Back in the early days of search engine optimization, some overly opportunistic parties took advantage of then-current data showing a positive correlation between the number of backlinks and Google ranking. This gave rise to automated link building, link farms, links for sale and all sorts of other spammy scenarios and gave SEO, in general, a bit of a shady reputation in some circles. As a way to combat these practices, Google introduced nofollow links in 2005 and indicated that links with this attribute would not be considered in its search algorithm. The HTML attribute rel=”nofollow” was originally designed to tell Google and other search engines that authority (or “link juice”) should not be passed through the link and that it should not have any impact on the originating site’s ranking. The rel=”nofollow” attribute was also to be used to indicate paid advertising or sponsorships.

Even though “nofollow” links don’t impact rankings directly, they can result in more referral traffic and higher engagement and these, in turn, can positively impact SERPs. For example, links from Wikipedia, Reddit comments and Quora comments are all “nofollow”, but they can drive significant site traffic.

New Link Attributes

Google recently announced two new link attributes as well as a change in the way it will treat “nofollow” links going forward:

  • rel=”ugc” – this attribute is to be used for user-generated content (UGC) such as blog commenting or forum posts.
  • rel=”sponsored” – this attribute is to be used for links from paid advertising or sponsorship.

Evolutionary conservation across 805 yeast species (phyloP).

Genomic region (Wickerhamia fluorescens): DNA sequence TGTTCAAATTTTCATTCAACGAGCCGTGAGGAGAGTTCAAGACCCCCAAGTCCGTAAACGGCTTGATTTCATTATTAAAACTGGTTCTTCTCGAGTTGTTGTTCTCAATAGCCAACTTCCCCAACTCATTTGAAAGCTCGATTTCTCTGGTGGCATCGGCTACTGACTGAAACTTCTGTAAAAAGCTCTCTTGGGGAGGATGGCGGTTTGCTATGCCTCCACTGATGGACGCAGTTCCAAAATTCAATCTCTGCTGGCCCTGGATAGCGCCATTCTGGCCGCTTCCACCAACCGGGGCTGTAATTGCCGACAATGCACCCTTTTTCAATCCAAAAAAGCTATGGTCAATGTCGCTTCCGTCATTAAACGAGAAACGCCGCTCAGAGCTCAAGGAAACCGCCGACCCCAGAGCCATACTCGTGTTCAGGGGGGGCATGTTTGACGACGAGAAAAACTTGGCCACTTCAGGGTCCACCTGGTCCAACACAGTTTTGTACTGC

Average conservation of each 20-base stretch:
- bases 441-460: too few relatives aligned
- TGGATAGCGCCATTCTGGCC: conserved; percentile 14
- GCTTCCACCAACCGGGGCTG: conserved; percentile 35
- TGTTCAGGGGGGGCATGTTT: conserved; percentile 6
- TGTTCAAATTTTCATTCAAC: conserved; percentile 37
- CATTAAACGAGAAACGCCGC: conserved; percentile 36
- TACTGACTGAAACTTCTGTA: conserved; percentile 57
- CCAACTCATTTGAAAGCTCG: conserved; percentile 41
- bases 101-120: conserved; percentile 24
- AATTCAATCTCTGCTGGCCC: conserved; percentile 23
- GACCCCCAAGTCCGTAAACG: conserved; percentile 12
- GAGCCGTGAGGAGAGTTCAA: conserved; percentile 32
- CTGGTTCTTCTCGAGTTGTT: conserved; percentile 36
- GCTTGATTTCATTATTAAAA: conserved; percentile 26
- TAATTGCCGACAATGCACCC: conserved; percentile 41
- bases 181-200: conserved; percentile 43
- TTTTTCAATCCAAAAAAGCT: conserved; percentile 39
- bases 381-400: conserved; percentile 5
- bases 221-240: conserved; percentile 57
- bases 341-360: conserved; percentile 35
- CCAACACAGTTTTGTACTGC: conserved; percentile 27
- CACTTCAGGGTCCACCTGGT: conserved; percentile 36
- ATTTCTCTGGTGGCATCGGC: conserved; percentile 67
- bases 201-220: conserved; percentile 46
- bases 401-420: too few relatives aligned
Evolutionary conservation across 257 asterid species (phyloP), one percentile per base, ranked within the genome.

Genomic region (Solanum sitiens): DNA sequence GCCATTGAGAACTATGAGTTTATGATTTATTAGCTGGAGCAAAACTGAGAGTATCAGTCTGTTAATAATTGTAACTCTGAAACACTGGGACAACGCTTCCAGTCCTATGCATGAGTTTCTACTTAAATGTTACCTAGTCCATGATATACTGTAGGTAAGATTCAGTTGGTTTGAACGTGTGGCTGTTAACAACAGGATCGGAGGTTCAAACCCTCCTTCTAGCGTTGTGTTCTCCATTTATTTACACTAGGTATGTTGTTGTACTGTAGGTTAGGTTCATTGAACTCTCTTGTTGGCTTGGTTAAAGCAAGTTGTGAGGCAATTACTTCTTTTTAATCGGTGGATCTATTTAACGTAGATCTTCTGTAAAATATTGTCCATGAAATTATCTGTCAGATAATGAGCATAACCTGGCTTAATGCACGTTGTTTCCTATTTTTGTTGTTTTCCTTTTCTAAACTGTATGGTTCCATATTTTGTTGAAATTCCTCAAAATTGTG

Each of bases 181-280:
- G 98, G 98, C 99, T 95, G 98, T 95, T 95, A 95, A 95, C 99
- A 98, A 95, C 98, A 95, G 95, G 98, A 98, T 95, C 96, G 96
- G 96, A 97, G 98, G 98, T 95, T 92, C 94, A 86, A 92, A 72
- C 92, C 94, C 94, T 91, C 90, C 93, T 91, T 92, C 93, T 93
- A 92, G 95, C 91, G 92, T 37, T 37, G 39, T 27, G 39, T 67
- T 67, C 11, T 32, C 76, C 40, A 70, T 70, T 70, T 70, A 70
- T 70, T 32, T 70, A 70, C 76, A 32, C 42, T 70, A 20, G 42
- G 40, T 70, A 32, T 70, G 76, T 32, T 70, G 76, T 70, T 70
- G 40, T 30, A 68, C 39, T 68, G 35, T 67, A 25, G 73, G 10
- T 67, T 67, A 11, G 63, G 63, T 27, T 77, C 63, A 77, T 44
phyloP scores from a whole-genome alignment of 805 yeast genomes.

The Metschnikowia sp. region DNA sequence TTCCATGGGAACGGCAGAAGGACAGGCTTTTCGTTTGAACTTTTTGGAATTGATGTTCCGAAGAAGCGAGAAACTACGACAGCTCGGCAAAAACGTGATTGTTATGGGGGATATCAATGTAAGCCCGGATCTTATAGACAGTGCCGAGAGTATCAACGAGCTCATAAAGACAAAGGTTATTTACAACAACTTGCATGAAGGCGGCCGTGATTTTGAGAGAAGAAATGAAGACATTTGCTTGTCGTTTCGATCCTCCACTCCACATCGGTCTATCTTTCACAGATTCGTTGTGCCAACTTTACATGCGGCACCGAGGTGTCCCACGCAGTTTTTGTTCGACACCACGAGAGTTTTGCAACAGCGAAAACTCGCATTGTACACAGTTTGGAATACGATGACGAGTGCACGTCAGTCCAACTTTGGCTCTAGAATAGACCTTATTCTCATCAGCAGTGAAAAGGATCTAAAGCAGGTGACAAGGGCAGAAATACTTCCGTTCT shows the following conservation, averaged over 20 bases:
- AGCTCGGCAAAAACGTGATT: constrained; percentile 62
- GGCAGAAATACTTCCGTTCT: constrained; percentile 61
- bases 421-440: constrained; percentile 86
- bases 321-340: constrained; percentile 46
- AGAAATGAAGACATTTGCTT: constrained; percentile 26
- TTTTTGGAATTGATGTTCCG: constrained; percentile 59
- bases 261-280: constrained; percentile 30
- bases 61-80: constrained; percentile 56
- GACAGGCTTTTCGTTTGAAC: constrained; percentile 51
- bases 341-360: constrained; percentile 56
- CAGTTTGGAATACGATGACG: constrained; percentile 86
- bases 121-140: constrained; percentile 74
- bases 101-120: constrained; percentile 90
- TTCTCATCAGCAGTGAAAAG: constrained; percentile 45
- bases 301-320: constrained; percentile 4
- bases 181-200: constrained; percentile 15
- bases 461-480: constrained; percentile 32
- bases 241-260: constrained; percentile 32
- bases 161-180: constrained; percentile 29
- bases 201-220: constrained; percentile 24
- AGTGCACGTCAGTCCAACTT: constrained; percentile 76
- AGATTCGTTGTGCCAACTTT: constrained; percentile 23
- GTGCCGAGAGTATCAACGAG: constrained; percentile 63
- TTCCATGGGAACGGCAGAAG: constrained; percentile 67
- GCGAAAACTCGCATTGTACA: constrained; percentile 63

In addition to these two new attributes, rel=”nofollow” is still available, but it should now be used just in cases where a website wants to link to a page without implying any sort of endorsement.

Implementing The New “Nofollow”

According to Google, there’s no need to change the markup for any existing “nofollow” links. Websites can start using the new attributes now and can also use them in conjunction with one another. For example, rel=”ugc sponsored” could be used to indicate a sponsored link that appears within user-generated content.

“Nofollow” Attribute And Google’s Search Algorithm

Google also announced that effective March 1, 2020, it will start considering these three link attributes (“sponsored”, “ugc” and “nofollow”) as “hints” about which links to consider as signals to use within its search algorithm. This is potentially a large shift, as Google has previously not directly considered any links marked “nofollow”. What impact will this really have on rankings? We’ll have to wait and see… 

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